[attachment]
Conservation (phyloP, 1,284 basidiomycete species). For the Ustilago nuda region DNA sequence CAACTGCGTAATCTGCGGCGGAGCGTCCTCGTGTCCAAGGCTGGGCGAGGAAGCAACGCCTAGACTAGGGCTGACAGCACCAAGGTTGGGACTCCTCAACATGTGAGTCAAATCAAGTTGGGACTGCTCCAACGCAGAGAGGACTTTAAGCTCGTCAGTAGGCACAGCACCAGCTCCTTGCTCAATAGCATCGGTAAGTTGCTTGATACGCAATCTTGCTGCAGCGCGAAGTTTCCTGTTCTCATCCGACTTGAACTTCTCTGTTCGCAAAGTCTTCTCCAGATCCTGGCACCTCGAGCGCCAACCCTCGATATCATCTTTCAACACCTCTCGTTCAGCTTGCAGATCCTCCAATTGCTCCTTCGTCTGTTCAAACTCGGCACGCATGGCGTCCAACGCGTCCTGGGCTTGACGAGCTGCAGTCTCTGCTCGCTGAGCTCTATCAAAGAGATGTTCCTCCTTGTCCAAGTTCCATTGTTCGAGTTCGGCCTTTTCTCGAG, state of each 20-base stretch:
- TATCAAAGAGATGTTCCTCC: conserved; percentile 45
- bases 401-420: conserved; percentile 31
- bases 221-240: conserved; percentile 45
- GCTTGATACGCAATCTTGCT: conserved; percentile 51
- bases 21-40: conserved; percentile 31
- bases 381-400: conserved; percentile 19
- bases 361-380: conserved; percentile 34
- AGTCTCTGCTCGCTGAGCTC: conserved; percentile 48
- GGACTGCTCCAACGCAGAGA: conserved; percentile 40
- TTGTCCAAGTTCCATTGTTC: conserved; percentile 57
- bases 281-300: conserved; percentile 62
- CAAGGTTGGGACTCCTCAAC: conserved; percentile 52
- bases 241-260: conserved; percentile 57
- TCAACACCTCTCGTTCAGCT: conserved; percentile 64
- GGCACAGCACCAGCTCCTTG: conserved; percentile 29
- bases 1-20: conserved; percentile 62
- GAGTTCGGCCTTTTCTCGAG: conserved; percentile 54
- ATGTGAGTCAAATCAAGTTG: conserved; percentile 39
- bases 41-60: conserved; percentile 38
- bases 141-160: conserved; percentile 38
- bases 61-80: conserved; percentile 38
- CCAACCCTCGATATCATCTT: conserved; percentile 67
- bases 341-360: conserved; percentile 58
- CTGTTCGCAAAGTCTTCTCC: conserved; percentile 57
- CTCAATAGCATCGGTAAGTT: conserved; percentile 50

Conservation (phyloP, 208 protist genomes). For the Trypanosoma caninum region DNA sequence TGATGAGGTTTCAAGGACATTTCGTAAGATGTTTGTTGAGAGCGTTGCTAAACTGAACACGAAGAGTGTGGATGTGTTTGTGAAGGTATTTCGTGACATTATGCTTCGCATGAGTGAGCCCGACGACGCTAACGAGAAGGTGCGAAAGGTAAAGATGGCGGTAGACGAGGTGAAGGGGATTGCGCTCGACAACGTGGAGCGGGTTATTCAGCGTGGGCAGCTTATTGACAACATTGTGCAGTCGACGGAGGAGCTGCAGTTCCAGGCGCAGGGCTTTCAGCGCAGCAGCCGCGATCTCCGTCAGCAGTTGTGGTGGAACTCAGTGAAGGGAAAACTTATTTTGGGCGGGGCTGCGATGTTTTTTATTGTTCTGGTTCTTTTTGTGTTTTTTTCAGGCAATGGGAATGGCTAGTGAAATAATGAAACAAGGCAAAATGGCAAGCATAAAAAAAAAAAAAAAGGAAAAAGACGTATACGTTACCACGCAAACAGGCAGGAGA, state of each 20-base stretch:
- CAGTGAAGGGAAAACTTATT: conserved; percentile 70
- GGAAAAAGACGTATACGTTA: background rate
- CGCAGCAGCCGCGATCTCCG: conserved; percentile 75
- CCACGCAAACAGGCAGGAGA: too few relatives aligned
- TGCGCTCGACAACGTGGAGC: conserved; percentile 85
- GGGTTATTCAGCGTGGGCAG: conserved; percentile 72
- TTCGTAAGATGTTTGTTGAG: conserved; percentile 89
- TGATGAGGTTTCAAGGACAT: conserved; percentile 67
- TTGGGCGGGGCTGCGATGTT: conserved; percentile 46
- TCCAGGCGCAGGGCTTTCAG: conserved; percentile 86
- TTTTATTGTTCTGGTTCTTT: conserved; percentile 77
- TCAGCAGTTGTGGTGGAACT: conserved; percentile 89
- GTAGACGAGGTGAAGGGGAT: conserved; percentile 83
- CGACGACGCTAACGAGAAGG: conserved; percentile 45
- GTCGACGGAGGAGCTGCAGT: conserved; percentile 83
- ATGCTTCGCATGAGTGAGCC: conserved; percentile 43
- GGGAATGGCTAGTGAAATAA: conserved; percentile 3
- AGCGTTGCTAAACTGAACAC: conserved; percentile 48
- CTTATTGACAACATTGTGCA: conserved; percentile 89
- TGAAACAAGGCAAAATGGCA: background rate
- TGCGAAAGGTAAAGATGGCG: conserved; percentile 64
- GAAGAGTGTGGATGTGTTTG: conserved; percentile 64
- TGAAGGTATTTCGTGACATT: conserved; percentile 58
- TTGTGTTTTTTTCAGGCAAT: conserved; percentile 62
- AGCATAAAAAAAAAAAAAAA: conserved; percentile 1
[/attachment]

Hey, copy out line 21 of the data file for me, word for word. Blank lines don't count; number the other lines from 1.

- bases 141-160: conserved; percentile 38